by Jon Lindley Agustin
Barely a few days before President Benigno Aquino III’s third State of the Nation Address (SONA), the World Wide Web is swarmed with news reports, commentaries, and opinion pieces shouting expectations from different sectors on his address on July 23 — more than the anticipation for the attendees’ fashion of course.
Believe it or not, it has been more than two years since Aquino took office, what Filipinos thought then as the man to lay down a straight path and lift them out of poverty. It was one of the most crucial victories in Philippine history. Two SONAs have been delivered and the third is set to unfold. Perhaps before one pulls out a long list of expectations on what his speech will be about, it is just fitting to ask ourselves first: how much of the promises Aquino made last year were laid into reality, and how much were left unabatedly unfulfilled? Because as soon we know the answer, it is then that we can measure clearly our expectations. No one would probably like another SONA with broken promises.
To keep track of Aquino’s undertakings, ABS-CBN has created a page called “Aquino Promises Tracker” that lists down his pledges and noting whether they have been completely executed or whether they are still in progress. As of posting time, out of 126 promises listed, 84 are said to be “in progress,” 31 are “to be done,” 9 are “done,” and 2 pledges are said to have been “stalled.” Relatively, it is a slow process. Counting the days since he came to power and expecting more promises to be made, he deserves a wake-up call.
Let me begin the list of evaluation with the enduring dispute on the West Philippine Sea. A couple of months ago, we were a raging bull – sending the biggest of our ships in the area, implicitly calling for the aid of the United States, and even trying our hacking prowess to the technology-savvy hackers of China. The plan then was to consult the issue with existing international laws. After the media feasted on the dispute, it seems it is gradually fading.
In another stand-off on Recto Bank, the Philippines suddenly became as complacent that local firms planning to explore gas locations in the area started to negotiate with one of China’s biggest firms for further exploration. Making friends with an “adversary” after a series of arguments is not bad at all. However, with the on-going debates on Scarborough Shoal, it is just right for the country to work with odds considering the mischief the other party is also into.
Aquino promised more jobs in his previous address but it appears the administration has failed to look at the surge of new graduates that additional jobs created have proven to be negligent. In a Social Weather Stations survey in March 2012 on adult unemployment , 34.4 percent (13.8 million workers) are jobless which is an even greater number that the previous administrations. Should we concede to the fact that only the rich could feel the development if there are indeed any?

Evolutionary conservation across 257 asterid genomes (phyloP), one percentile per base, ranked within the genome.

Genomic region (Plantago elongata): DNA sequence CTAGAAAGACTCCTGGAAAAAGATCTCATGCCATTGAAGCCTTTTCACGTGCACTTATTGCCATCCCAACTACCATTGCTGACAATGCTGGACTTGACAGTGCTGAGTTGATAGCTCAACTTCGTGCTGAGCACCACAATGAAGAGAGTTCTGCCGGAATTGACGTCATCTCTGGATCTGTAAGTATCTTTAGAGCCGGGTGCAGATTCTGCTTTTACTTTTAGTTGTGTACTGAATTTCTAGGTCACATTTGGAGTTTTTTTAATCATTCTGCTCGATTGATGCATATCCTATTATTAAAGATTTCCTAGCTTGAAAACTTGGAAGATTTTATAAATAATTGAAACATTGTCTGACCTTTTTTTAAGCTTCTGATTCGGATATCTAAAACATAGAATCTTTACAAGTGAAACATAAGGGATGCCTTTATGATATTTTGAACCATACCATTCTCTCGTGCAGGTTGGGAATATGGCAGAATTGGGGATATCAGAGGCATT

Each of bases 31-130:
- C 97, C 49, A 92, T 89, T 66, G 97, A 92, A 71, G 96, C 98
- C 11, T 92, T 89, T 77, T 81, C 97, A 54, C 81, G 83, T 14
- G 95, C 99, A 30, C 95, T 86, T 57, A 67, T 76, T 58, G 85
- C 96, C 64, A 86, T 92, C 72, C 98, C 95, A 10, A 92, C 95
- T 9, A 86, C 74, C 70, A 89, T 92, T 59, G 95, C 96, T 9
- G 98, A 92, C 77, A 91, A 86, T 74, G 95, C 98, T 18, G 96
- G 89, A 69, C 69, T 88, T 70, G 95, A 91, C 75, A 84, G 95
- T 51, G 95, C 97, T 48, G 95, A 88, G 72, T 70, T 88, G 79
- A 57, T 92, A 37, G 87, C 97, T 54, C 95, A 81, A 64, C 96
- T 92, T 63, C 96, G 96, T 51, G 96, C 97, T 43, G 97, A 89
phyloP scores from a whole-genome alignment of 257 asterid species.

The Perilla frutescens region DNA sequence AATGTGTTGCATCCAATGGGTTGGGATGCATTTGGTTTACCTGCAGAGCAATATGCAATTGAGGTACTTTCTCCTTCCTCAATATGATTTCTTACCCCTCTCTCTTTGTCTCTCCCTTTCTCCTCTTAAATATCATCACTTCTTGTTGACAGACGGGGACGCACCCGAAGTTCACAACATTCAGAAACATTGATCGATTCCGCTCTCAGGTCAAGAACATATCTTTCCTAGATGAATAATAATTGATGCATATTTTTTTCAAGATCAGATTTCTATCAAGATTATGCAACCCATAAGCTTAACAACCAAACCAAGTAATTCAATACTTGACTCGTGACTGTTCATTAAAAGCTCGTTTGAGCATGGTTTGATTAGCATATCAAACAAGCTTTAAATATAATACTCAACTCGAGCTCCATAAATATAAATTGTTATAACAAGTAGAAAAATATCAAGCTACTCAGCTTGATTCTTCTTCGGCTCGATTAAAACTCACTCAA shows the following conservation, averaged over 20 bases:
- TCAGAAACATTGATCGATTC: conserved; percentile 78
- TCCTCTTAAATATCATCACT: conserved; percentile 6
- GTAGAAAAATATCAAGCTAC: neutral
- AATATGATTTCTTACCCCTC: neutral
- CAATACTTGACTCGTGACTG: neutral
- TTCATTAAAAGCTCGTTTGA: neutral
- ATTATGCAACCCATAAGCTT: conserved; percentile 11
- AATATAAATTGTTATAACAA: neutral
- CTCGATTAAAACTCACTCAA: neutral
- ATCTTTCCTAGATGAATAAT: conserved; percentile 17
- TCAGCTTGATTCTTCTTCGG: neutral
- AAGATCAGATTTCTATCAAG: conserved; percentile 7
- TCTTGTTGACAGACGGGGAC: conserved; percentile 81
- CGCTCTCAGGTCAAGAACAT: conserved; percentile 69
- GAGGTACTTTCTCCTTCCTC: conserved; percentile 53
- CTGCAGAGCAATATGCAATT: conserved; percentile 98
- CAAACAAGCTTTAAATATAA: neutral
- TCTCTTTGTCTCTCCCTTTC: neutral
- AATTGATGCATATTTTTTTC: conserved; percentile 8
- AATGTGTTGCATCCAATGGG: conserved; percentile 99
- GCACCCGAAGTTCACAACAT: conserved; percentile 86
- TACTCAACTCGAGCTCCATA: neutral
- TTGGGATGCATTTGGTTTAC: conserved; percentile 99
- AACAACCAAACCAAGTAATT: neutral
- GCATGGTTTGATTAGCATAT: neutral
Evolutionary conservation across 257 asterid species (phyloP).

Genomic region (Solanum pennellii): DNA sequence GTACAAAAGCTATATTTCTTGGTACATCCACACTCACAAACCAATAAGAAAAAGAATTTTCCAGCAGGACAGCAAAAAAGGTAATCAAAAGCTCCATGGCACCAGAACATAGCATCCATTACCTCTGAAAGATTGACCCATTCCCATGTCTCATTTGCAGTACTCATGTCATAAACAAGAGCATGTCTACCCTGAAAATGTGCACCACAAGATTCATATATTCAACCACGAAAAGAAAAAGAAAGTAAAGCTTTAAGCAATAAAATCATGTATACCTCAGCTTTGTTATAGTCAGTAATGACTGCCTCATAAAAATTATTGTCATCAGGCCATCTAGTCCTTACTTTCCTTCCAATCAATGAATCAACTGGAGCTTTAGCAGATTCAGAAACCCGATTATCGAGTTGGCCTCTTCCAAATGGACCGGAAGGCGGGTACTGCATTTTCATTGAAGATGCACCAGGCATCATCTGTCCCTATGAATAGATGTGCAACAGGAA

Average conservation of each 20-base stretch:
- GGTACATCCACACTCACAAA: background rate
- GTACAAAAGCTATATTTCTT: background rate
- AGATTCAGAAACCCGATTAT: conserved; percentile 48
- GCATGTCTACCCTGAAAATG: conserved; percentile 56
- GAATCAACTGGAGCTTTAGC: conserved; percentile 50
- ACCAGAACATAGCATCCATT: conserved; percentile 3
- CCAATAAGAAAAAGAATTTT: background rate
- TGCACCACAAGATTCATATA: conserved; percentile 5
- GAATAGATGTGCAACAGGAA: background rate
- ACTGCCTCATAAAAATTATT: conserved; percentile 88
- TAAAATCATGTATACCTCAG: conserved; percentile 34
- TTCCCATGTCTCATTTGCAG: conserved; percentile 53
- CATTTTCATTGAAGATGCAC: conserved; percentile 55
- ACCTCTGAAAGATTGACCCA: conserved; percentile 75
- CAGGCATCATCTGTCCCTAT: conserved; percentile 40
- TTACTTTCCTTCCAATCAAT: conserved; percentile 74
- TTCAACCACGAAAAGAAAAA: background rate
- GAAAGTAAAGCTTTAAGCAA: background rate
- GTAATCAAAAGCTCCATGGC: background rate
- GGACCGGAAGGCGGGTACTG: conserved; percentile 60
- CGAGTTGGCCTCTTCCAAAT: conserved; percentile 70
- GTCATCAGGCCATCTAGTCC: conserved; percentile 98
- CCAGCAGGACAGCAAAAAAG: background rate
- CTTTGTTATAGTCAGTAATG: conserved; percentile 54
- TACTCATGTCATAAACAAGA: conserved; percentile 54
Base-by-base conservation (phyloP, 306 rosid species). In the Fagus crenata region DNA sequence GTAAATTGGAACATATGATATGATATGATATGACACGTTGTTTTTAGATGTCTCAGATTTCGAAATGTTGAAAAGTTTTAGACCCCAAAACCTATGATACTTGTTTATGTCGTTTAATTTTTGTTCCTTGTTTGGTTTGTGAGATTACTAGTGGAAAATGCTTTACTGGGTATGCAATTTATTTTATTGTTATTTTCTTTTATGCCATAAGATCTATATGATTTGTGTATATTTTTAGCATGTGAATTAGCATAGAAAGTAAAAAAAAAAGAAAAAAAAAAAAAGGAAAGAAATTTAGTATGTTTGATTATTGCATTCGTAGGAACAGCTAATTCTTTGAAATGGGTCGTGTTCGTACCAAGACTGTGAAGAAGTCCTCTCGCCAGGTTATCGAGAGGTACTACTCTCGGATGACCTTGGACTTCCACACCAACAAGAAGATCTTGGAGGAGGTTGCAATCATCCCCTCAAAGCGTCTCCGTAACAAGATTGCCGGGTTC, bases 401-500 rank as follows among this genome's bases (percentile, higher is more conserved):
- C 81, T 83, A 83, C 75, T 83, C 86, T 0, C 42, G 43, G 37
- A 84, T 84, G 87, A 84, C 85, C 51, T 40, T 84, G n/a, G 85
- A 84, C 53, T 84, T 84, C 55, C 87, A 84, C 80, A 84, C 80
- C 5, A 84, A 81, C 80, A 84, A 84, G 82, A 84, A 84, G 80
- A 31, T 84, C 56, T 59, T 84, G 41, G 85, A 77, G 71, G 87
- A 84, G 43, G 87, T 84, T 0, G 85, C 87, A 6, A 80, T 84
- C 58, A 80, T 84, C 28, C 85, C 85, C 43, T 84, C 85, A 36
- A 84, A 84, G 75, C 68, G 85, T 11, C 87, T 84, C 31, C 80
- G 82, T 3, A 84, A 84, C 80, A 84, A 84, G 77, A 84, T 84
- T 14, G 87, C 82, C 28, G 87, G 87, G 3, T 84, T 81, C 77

Another controversial project of the administration is the conditional cash transfers (CCT). Looking back at the previous SONA, he said about 1.6 million families have already benefitted from the CCT out of the two million families registered under the program that time. The Department of Social Welfare and Development has recently delisted a total of 29,946 families from the list beneficiaries because of ineligibility. The goal of providing solutions for poverty is still a long winding road.
I have possibly mentioned an array of stalled, if not broken, promises Aquino narrated during his last address that make us ponder if the Filipinos could still stomach listening to another pile of pledges only seeing it unfulfilled in the following years. Aquino may well restate some points in his previous SONA to regain his credibility.
Nevertheless, Aquino, who has been ever so committed on punishing officials swimming in a pool of corruption and immorality, has made fairly good marks. Including the railroaded complaint and post-mortem, more than a month was spent by the Congress on placing the Chief Justice, the highest magistrate in the country, on trial. He may have set a precedent but it is through this manner that future, and incumbent, justices could learn from another’s mistakes. Aquino has succeeded on ironing a crease, no matter how small, on his prospect of a tuwid na daan – on the expense of legislations left unnoticed.
It is perhaps strange for a student to write about things concerning national issues while mentioning almost nothing about a student’s utmost concern – education. What is there to say when the president himself uttered nothing about education in his 2011 SONA. Using the “Find” tool of my internet browser to look for words related to education, all I heard were warning beeps that there was never a single word.
Jose Rizal, an alumnus of Ateneo de Manila University like Aquino, has always valued education and has constantly brought up the word in his works. Was there a distortion of reality on Aquino’s part? Oh yes, there was an increase in budget proposal but students, especially that of the state university, want more than an action that makes the administration smell and look good.
Time flies. But progress treads like a tortoise.